You see the phrase all over. There might be fliers in your mailbox advertising subscription to an artesian water source. That bottle of water that’s a little more expensive proudly declares itself to be artesian. What is that supposed to mean, though? Many people assume this is just a descriptive word – Some fancy way of calling the water especially fancy. They might notice the word’s similarity to “artisan” and think it’s some hoity-toity spelling of the word. In reality, artesian water comes from a particular kind of well called an artesian well.
What Is An Artesian Well?
The water in artesian bottled water isn’t that different from water collected in springs. However, it comes from a far different source and reaches the surface through other means. Deep below the surface, in structures called aquifers, groundwater collects between porous rocks and sands. Water that pools between layers of thicker and non-porous rock experiences extreme pressure. Wells that tap into such sections of the water table are artesian wells because the water in the aquifer is under artesian pressure.
Though artesian may remind people of the word artisan, it is actually completely unrelated. These wells get their name from a French city, called Artois, which used to be Roman and called Artesium. This city was home to the best wells in the middle ages, and like in the town of Artesium, wells drilled into particularly tightly packed aquifers rise far above the surface.
Sometimes, wells that are simply dug very deep into the water table and then dug a bit deeper are incorrectly called artesian wells. No matter how deep a well is unless it’s placed under artesian pressure from layers of impermeable rock above the aquifer.
A Further Explanation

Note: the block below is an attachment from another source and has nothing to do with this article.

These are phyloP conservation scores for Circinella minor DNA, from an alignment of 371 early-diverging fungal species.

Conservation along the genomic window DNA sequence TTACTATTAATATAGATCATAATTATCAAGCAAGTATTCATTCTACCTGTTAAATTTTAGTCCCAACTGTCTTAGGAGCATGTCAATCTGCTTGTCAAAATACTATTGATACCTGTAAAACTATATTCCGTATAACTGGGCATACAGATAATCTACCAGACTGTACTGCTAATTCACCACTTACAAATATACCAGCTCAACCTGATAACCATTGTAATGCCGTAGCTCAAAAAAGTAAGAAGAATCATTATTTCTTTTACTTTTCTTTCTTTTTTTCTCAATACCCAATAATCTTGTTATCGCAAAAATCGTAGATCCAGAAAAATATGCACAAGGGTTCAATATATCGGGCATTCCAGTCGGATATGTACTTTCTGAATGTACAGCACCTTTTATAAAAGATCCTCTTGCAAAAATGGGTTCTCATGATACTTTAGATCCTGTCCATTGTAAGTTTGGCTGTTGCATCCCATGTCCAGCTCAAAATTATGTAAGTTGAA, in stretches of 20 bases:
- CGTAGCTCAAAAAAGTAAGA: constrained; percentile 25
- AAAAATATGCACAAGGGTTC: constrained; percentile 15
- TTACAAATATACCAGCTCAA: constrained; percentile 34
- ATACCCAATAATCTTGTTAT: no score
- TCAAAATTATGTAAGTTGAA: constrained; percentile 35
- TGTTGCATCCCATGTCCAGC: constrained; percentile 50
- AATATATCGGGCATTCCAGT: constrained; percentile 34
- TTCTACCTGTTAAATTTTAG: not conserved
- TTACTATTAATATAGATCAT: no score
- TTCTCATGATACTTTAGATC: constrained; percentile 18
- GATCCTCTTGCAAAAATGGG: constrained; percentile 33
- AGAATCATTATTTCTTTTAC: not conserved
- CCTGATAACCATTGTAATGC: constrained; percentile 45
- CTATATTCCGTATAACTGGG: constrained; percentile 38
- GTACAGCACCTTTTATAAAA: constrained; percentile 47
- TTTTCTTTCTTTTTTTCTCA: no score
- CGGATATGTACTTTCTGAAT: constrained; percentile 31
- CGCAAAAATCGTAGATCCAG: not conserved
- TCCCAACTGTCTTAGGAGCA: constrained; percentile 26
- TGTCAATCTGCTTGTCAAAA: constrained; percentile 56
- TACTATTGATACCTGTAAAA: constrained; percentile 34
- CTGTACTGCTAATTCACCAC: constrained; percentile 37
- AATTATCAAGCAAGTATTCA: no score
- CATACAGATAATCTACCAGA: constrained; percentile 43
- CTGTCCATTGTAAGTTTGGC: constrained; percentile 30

Typically, aquifer systems can have both a confined or artesian aquifer and an unconfined aquifer. The upper layer of an aquifer tends to be unconfined and serves as a recharge area for the confined aquifer. The peak altitude of the aquifer is the water table and is the upper limit of the water in the aquifers. Experts drill wells into the water table, where pumps and other methods bring the water to the surface.
Below these aquifers, layers of solid rock can trap an aquifer between another layer of solid rock. The weight of the rock presses down on this aquifer and subjects it to the artesian pressure we mentioned. For water to reach these aquifers, it must travel from the surface and sink horizontally over the layers of solid rock. Wells drilled into aquifers under artesian pressure are labeled artesian. Depending on the altitude of the ground where the well is, the well may have sufficient pressure to flow without a pump. Artesian wells that are above what is known as the piezometric level require a pump to obtain the water, but wells that are below it can become flowing artesian wells where water is ejected from the well with nothing but the pressure of the rocks applying artesian pressure.
Because of the difficulty in finding and tapping artesian water sources, the price is higher than other types of water. If you’d like to find out if your property could become home to an artesian well, give us a call. We’ll survey the land and tell you anything more you need to know about obtaining your own artesian water source.